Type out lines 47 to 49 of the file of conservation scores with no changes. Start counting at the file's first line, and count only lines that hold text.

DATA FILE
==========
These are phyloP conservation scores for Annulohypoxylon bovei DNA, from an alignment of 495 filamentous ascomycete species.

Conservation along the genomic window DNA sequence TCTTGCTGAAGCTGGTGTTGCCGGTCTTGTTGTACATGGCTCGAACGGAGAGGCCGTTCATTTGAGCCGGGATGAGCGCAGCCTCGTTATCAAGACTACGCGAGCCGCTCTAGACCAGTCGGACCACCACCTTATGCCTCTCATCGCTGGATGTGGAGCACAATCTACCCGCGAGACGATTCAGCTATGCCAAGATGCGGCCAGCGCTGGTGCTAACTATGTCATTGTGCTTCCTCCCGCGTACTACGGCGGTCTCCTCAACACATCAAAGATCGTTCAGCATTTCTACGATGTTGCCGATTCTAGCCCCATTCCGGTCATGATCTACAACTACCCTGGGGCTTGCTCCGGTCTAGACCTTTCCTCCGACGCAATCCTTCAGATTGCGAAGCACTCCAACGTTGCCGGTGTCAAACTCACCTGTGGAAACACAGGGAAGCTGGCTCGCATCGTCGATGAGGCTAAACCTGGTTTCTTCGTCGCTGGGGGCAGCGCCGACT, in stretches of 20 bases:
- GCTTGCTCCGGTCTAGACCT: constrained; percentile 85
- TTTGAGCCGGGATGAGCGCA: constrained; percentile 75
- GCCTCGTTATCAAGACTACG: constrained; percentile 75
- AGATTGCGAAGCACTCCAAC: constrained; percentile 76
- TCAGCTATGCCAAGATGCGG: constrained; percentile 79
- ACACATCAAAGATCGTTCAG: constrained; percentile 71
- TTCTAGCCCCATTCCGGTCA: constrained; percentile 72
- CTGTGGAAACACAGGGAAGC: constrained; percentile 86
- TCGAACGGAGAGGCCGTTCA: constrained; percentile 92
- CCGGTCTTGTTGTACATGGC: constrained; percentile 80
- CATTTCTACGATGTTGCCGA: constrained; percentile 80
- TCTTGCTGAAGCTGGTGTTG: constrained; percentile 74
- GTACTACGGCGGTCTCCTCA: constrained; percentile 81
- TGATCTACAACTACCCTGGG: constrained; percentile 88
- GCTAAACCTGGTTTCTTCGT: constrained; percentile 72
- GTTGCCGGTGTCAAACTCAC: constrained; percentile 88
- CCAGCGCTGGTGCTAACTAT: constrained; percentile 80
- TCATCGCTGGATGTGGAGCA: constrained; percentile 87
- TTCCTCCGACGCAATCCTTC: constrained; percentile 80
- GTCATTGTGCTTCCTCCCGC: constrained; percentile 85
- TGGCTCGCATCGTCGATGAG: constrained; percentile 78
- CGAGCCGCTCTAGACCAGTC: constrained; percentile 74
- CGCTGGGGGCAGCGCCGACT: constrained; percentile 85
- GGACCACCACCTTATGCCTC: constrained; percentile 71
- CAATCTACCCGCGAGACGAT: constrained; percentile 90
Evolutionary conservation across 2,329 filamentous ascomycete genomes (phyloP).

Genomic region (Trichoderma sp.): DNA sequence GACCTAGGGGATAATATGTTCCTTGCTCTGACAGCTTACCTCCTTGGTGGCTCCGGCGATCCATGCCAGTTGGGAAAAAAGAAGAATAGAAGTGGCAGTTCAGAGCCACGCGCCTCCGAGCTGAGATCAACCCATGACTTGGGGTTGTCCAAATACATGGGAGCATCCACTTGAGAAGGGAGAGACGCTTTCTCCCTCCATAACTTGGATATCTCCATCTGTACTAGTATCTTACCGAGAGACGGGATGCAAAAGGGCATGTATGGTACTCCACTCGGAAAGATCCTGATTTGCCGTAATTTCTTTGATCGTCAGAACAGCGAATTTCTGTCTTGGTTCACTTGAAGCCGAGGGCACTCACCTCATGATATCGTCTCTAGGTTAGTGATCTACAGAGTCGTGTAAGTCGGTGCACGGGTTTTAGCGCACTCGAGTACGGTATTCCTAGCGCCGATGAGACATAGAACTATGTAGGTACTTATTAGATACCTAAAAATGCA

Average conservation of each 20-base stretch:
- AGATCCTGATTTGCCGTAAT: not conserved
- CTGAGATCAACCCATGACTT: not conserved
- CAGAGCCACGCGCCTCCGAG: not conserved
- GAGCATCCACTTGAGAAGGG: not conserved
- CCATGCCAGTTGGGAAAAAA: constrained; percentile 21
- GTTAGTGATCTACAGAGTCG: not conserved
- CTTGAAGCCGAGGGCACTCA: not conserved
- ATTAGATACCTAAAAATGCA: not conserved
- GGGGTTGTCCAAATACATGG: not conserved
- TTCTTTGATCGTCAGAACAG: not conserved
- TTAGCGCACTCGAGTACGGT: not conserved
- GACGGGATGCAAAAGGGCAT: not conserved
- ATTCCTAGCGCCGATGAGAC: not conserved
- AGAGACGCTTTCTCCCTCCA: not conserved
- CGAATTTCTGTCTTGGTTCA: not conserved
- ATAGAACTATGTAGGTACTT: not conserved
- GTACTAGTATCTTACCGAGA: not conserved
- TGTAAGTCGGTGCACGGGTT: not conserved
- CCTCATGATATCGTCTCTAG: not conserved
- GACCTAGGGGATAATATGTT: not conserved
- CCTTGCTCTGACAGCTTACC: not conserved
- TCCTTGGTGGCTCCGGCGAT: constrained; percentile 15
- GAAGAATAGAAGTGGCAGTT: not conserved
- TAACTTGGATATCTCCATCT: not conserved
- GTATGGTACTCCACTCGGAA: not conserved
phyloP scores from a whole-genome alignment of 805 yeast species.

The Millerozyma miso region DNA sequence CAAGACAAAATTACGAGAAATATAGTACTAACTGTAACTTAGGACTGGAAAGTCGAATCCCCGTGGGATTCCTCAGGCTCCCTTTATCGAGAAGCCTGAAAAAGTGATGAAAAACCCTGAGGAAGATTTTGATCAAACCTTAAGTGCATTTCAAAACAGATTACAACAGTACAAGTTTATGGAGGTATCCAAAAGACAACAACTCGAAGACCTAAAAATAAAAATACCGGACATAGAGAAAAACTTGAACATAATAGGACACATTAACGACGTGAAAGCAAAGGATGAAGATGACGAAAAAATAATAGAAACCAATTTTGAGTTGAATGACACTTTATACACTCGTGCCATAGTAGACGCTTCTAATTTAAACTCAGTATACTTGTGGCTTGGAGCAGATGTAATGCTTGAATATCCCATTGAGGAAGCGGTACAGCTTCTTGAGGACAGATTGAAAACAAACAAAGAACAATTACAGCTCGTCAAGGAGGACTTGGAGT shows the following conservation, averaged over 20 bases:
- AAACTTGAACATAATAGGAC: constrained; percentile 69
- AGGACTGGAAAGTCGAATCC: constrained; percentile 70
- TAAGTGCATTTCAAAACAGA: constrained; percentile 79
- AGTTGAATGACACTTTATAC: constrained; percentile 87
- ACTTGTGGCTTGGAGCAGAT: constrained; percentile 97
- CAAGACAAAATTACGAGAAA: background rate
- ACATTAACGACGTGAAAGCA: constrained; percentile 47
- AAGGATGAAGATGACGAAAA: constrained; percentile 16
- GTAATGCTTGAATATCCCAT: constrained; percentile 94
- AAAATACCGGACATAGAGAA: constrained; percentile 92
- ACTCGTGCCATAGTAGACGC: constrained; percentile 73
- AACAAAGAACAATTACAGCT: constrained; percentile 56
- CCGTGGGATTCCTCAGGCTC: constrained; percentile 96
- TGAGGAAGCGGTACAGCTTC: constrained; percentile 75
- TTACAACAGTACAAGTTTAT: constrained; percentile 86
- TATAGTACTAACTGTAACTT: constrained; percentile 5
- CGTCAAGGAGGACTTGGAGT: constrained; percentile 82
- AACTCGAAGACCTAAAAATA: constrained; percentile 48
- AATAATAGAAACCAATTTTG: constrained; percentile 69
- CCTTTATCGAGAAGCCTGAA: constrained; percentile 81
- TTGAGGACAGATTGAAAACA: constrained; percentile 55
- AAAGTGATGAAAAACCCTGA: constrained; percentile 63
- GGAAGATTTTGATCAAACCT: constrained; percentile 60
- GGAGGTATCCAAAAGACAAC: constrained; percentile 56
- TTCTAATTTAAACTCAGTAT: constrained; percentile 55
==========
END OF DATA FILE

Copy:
- GTACTAGTATCTTACCGAGA: not conserved
- TGTAAGTCGGTGCACGGGTT: not conserved
- CCTCATGATATCGTCTCTAG: not conserved